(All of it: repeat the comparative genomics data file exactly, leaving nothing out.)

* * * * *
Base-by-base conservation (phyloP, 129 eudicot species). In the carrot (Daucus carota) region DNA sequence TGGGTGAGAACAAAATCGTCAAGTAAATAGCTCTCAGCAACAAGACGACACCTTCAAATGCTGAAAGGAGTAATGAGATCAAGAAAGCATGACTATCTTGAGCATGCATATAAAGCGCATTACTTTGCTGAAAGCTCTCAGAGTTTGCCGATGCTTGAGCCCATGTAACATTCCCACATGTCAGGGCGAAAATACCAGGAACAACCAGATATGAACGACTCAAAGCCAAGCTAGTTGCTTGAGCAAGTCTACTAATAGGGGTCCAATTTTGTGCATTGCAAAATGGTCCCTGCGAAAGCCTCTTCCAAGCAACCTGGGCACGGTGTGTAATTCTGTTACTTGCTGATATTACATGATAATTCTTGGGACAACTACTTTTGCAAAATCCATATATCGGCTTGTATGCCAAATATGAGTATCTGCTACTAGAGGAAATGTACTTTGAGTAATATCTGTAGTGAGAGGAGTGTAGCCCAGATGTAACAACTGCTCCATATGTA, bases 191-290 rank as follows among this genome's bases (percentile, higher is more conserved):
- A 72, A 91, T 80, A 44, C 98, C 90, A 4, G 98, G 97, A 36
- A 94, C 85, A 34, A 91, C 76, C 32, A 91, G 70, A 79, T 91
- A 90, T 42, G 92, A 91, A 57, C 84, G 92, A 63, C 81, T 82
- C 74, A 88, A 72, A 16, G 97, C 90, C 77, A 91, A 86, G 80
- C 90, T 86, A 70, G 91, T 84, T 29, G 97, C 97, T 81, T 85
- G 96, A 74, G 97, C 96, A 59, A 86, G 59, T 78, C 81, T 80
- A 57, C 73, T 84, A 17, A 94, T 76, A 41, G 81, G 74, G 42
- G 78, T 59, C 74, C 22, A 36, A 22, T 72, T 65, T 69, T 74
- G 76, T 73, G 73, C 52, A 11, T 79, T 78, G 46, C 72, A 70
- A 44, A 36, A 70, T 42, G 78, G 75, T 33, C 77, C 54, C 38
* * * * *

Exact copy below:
Base-by-base conservation (phyloP, 129 eudicot species). In the carrot (Daucus carota) region DNA sequence TGGGTGAGAACAAAATCGTCAAGTAAATAGCTCTCAGCAACAAGACGACACCTTCAAATGCTGAAAGGAGTAATGAGATCAAGAAAGCATGACTATCTTGAGCATGCATATAAAGCGCATTACTTTGCTGAAAGCTCTCAGAGTTTGCCGATGCTTGAGCCCATGTAACATTCCCACATGTCAGGGCGAAAATACCAGGAACAACCAGATATGAACGACTCAAAGCCAAGCTAGTTGCTTGAGCAAGTCTACTAATAGGGGTCCAATTTTGTGCATTGCAAAATGGTCCCTGCGAAAGCCTCTTCCAAGCAACCTGGGCACGGTGTGTAATTCTGTTACTTGCTGATATTACATGATAATTCTTGGGACAACTACTTTTGCAAAATCCATATATCGGCTTGTATGCCAAATATGAGTATCTGCTACTAGAGGAAATGTACTTTGAGTAATATCTGTAGTGAGAGGAGTGTAGCCCAGATGTAACAACTGCTCCATATGTA, bases 191-290 rank as follows among this genome's bases (percentile, higher is more conserved):
- A 72, A 91, T 80, A 44, C 98, C 90, A 4, G 98, G 97, A 36
- A 94, C 85, A 34, A 91, C 76, C 32, A 91, G 70, A 79, T 91
- A 90, T 42, G 92, A 91, A 57, C 84, G 92, A 63, C 81, T 82
- C 74, A 88, A 72, A 16, G 97, C 90, C 77, A 91, A 86, G 80
- C 90, T 86, A 70, G 91, T 84, T 29, G 97, C 97, T 81, T 85
- G 96, A 74, G 97, C 96, A 59, A 86, G 59, T 78, C 81, T 80
- A 57, C 73, T 84, A 17, A 94, T 76, A 41, G 81, G 74, G 42
- G 78, T 59, C 74, C 22, A 36, A 22, T 72, T 65, T 69, T 74
- G 76, T 73, G 73, C 52, A 11, T 79, T 78, G 46, C 72, A 70
- A 44, A 36, A 70, T 42, G 78, G 75, T 33, C 77, C 54, C 38